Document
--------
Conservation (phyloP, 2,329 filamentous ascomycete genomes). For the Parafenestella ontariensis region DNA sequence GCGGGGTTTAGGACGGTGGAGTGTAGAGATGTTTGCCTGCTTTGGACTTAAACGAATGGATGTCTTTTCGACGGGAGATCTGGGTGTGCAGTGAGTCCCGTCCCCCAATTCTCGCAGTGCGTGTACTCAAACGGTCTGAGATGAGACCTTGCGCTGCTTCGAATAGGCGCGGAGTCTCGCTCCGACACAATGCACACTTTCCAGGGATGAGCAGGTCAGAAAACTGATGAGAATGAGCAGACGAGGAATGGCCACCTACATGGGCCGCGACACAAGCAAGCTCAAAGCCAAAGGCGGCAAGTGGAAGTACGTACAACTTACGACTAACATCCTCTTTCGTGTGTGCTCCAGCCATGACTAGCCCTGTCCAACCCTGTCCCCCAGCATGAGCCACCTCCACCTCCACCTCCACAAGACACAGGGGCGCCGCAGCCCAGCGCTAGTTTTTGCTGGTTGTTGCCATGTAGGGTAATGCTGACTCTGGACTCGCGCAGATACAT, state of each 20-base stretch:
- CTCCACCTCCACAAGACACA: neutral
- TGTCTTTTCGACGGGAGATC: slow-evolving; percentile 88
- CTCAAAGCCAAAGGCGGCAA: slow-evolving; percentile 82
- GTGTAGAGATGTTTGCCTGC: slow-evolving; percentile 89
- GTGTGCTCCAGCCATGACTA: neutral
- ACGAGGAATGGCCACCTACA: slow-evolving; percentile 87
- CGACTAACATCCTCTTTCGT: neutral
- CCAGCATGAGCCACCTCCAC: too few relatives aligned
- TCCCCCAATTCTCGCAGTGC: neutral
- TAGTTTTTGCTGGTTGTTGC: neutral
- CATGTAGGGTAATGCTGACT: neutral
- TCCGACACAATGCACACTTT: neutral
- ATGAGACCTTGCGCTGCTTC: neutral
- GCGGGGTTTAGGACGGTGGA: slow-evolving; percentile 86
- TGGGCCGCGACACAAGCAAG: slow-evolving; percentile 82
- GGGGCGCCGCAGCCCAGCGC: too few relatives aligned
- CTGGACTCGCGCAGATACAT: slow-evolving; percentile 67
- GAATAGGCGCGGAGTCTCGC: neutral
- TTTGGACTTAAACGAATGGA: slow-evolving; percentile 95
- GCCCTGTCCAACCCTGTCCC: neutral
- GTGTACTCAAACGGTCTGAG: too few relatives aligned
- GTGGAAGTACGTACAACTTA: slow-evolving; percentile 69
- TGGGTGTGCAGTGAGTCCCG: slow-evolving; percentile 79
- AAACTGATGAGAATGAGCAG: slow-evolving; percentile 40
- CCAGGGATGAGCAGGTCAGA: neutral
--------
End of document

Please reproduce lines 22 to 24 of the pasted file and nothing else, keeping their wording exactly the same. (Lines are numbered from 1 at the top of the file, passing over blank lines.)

- GTGTACTCAAACGGTCTGAG: too few relatives aligned
- GTGGAAGTACGTACAACTTA: slow-evolving; percentile 69
- TGGGTGTGCAGTGAGTCCCG: slow-evolving; percentile 79